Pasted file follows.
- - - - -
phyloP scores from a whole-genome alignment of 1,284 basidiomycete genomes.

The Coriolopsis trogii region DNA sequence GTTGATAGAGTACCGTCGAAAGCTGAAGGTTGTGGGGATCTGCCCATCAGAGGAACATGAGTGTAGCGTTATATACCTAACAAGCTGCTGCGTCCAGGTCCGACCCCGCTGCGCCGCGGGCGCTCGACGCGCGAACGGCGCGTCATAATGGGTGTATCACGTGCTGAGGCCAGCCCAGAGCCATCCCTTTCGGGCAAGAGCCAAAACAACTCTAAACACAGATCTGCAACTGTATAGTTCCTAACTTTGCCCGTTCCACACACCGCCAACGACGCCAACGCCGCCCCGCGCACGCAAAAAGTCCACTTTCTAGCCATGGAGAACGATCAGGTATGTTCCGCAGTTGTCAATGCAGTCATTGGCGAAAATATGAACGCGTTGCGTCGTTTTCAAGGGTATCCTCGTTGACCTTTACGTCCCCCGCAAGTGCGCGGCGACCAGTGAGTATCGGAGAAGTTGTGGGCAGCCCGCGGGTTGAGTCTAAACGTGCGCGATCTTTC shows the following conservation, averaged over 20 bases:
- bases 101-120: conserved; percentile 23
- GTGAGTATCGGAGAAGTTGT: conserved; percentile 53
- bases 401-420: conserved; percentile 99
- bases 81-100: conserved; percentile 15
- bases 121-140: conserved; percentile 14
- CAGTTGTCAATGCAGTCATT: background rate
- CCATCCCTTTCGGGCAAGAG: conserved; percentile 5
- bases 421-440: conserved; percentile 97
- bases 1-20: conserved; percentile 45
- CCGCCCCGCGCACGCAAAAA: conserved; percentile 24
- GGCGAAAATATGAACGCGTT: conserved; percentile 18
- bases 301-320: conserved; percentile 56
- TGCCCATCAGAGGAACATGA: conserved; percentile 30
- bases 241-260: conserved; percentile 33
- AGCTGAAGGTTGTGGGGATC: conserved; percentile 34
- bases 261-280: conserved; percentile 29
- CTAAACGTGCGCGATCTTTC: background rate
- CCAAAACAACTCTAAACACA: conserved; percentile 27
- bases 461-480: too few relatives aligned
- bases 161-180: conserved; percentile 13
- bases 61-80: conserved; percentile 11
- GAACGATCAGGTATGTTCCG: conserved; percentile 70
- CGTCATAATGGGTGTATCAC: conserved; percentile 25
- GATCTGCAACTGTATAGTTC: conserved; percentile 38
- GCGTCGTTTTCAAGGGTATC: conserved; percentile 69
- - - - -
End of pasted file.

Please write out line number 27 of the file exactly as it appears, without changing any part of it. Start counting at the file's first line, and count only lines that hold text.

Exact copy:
- GCGTCGTTTTCAAGGGTATC: conserved; percentile 69